The medical records of the 5,254 women were reviewed between February and May 2012. Any TSH testing performed during pregnancy was defined as targeted thyroid testing (from gestational week 4+0 until delivery based on the ultrasound-estimated date of delivery). In case of repeated TSH testing, only the first TSH test sample was considered. We also recorded the gestational age at targeted thyroid testing, the results of all analyzed thyroid function tests, and the prepregnancy use of levothyroxine.
Targeted thyroid testing was performed on 1,054 women (Fig. 1). All women who were on levothyroxine treatment at conception (before gestational week 2 according to ultrasound-estimated date of delivery; n=163) were excluded from the study. Thus, the targeted thyroid testing group consisted of 891 women. On April 23, 2009, there was a change in laboratory methods for free thyroxine (T4), affecting the levels and reference ranges of free T4. The 235 women tested before this date have been kept in the material but were not used for analysis and comparison of free T4 levels.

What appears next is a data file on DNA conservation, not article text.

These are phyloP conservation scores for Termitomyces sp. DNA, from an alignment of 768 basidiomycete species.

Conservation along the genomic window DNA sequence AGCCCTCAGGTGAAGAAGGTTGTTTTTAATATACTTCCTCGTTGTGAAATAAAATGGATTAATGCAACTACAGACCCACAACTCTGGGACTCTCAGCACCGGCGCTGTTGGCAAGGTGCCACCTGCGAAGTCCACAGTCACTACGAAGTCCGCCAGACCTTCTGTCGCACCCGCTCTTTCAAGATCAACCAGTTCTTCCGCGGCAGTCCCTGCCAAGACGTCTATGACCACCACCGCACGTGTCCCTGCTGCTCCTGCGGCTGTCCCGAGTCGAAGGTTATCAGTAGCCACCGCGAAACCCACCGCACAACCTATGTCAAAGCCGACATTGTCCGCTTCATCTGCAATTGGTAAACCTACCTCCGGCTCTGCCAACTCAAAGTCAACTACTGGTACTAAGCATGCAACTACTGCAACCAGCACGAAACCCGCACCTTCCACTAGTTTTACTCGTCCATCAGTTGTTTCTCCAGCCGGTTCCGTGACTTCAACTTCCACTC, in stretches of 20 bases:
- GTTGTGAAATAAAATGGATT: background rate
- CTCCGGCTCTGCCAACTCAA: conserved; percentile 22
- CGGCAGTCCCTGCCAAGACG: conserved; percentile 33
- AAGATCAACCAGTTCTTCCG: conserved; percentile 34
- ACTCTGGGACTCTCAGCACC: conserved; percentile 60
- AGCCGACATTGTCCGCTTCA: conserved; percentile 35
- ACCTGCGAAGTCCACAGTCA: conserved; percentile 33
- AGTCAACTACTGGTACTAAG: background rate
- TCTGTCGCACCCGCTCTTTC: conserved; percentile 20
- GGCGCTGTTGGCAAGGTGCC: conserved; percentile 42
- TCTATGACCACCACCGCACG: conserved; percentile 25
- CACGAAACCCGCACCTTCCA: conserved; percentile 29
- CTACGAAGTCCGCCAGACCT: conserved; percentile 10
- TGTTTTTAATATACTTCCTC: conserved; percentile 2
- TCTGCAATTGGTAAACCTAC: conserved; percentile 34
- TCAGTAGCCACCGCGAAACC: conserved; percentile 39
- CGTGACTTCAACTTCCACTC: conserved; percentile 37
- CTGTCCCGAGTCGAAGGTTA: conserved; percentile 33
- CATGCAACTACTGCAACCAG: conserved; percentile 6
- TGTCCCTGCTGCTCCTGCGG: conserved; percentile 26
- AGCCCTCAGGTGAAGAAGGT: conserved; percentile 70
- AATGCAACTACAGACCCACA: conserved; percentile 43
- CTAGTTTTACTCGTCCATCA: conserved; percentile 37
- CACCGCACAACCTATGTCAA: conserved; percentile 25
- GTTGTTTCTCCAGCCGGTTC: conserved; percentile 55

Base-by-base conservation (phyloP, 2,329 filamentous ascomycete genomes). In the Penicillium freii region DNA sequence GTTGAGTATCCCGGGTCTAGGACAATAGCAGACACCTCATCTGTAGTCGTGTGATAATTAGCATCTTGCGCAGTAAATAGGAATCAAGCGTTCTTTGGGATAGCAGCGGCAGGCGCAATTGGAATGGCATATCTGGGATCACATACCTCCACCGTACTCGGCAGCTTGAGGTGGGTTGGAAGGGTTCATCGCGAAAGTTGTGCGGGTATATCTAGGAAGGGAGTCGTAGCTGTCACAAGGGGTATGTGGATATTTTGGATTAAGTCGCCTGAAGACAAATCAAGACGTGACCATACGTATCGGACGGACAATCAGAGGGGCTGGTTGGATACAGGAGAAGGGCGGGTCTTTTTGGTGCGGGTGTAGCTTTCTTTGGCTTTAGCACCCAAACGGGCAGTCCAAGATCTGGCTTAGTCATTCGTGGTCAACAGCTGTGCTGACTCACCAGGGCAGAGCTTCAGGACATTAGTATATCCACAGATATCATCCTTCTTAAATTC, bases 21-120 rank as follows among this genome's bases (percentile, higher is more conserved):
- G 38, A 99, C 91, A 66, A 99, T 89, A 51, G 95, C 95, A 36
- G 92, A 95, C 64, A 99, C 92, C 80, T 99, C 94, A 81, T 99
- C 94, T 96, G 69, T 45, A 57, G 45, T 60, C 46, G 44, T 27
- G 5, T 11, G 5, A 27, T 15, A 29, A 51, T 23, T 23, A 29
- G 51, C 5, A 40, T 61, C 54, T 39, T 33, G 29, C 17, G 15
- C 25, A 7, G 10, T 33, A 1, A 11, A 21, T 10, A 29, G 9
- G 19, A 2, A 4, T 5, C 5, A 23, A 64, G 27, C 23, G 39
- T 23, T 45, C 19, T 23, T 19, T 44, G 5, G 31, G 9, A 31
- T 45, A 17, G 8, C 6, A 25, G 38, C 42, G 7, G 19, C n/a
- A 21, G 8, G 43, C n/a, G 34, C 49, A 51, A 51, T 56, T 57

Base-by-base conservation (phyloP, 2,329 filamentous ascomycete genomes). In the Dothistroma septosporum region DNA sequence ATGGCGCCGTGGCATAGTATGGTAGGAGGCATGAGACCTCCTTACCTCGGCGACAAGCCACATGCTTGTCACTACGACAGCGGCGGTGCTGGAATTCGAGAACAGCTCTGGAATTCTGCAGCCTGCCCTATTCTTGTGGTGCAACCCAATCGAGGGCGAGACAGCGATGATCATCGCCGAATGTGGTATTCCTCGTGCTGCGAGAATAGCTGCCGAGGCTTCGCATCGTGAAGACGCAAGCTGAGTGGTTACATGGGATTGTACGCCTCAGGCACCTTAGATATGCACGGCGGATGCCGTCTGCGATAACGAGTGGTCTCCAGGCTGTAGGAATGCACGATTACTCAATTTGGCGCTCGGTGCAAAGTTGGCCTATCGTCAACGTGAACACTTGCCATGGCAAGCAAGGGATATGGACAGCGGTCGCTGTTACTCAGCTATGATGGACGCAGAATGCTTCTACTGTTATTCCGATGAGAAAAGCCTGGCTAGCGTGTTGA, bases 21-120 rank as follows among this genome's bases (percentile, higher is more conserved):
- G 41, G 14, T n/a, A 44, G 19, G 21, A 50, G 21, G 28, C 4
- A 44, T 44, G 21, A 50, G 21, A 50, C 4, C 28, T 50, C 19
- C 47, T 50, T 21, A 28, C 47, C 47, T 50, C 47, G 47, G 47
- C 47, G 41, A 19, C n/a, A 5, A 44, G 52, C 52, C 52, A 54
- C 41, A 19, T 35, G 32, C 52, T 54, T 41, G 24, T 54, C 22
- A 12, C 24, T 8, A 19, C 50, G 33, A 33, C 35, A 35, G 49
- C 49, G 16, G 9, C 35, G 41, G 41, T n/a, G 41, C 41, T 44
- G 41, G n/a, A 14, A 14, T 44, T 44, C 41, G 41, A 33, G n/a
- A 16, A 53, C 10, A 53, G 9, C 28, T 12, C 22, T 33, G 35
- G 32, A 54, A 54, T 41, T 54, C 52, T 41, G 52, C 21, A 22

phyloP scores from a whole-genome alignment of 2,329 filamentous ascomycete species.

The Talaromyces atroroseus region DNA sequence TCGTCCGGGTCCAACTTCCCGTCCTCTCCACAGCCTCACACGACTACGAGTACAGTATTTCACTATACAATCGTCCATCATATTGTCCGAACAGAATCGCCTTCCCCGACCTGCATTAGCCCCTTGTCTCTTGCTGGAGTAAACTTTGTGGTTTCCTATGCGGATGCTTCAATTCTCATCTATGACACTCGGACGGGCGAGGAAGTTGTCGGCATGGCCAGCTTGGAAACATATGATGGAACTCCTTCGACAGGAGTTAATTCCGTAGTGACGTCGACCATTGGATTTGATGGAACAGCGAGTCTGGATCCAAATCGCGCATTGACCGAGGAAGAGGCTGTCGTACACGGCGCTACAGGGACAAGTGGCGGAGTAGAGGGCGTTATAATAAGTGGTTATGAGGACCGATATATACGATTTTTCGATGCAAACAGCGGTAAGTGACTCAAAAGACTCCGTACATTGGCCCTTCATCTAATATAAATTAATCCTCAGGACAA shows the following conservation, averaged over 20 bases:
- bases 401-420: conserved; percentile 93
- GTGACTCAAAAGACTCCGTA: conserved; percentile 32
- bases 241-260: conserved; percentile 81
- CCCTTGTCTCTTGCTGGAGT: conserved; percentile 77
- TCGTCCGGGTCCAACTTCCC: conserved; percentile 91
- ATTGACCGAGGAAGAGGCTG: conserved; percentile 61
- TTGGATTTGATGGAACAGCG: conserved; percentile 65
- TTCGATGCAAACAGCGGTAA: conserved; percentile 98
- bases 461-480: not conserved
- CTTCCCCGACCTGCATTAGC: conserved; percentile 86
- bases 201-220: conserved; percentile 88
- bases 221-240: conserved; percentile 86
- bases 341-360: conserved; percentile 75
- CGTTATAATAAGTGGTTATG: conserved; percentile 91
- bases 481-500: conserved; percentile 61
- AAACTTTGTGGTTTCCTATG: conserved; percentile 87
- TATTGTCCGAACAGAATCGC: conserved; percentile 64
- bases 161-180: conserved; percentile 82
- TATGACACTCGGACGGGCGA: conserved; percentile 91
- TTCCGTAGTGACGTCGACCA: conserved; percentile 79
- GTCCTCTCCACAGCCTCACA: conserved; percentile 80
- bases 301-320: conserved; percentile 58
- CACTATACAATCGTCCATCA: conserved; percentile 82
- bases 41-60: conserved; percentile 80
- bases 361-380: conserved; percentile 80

In the guidelines from the district of Uppsala County, valid during the entire study period, five reasons for targeted thyroid testing were given: personal history of thyroid dysfunction with or without ongoing levothyroxine treatment; family history of thyroid dysfunction; goiter; insulin-dependent diabetes mellitus; and other autoimmune diseases (Addison's disease, celiac disease, and atrophic gastritis with vitamin B12 deficiency were specified). The guidelines recommended targeted thyroid testing by measurement of TSH, free T4, and thyroid peroxidase antibodies, but even so, free T4 and thyroid peroxidase antibodies were lacking in a substantial proportion of women (n=75 and n=282, respectively).